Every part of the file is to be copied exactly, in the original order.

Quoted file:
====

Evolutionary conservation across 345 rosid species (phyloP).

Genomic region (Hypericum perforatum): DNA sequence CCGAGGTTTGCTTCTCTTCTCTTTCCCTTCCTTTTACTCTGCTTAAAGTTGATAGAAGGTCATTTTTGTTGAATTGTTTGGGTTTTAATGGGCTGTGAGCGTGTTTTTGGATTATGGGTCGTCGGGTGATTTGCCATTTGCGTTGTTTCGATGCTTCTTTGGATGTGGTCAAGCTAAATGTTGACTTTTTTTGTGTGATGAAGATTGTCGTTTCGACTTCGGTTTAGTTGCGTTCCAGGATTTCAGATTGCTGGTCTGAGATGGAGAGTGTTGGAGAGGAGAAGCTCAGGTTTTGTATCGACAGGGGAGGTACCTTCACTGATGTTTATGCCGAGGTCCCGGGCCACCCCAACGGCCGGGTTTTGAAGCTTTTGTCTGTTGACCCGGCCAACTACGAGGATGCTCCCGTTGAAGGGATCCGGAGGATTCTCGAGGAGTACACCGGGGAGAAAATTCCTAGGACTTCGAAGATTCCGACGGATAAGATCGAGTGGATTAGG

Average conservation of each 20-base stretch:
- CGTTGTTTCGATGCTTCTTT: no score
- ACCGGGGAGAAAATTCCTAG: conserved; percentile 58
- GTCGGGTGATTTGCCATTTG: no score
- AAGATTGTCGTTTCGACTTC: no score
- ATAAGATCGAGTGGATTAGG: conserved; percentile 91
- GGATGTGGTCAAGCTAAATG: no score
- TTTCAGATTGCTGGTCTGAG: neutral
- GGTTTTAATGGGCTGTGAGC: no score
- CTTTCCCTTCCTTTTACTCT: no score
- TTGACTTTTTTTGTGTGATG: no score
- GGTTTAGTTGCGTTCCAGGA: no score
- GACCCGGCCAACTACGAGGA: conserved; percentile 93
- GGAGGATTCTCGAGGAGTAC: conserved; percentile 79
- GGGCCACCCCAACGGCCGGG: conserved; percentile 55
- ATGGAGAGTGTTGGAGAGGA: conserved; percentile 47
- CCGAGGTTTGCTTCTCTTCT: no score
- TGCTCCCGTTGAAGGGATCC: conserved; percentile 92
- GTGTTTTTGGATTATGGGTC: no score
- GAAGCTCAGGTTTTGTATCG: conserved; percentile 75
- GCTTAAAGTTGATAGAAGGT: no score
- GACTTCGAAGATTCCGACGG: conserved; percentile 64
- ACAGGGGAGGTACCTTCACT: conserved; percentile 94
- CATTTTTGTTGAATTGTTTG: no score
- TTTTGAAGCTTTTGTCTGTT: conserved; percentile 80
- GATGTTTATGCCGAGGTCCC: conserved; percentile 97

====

Evolutionary conservation across 345 rosid species (phyloP).

Genomic region (Hypericum perforatum): DNA sequence CCGAGGTTTGCTTCTCTTCTCTTTCCCTTCCTTTTACTCTGCTTAAAGTTGATAGAAGGTCATTTTTGTTGAATTGTTTGGGTTTTAATGGGCTGTGAGCGTGTTTTTGGATTATGGGTCGTCGGGTGATTTGCCATTTGCGTTGTTTCGATGCTTCTTTGGATGTGGTCAAGCTAAATGTTGACTTTTTTTGTGTGATGAAGATTGTCGTTTCGACTTCGGTTTAGTTGCGTTCCAGGATTTCAGATTGCTGGTCTGAGATGGAGAGTGTTGGAGAGGAGAAGCTCAGGTTTTGTATCGACAGGGGAGGTACCTTCACTGATGTTTATGCCGAGGTCCCGGGCCACCCCAACGGCCGGGTTTTGAAGCTTTTGTCTGTTGACCCGGCCAACTACGAGGATGCTCCCGTTGAAGGGATCCGGAGGATTCTCGAGGAGTACACCGGGGAGAAAATTCCTAGGACTTCGAAGATTCCGACGGATAAGATCGAGTGGATTAGG

Average conservation of each 20-base stretch:
- CGTTGTTTCGATGCTTCTTT: no score
- ACCGGGGAGAAAATTCCTAG: conserved; percentile 58
- GTCGGGTGATTTGCCATTTG: no score
- AAGATTGTCGTTTCGACTTC: no score
- ATAAGATCGAGTGGATTAGG: conserved; percentile 91
- GGATGTGGTCAAGCTAAATG: no score
- TTTCAGATTGCTGGTCTGAG: neutral
- GGTTTTAATGGGCTGTGAGC: no score
- CTTTCCCTTCCTTTTACTCT: no score
- TTGACTTTTTTTGTGTGATG: no score
- GGTTTAGTTGCGTTCCAGGA: no score
- GACCCGGCCAACTACGAGGA: conserved; percentile 93
- GGAGGATTCTCGAGGAGTAC: conserved; percentile 79
- GGGCCACCCCAACGGCCGGG: conserved; percentile 55
- ATGGAGAGTGTTGGAGAGGA: conserved; percentile 47
- CCGAGGTTTGCTTCTCTTCT: no score
- TGCTCCCGTTGAAGGGATCC: conserved; percentile 92
- GTGTTTTTGGATTATGGGTC: no score
- GAAGCTCAGGTTTTGTATCG: conserved; percentile 75
- GCTTAAAGTTGATAGAAGGT: no score
- GACTTCGAAGATTCCGACGG: conserved; percentile 64
- ACAGGGGAGGTACCTTCACT: conserved; percentile 94
- CATTTTTGTTGAATTGTTTG: no score
- TTTTGAAGCTTTTGTCTGTT: conserved; percentile 80
- GATGTTTATGCCGAGGTCCC: conserved; percentile 97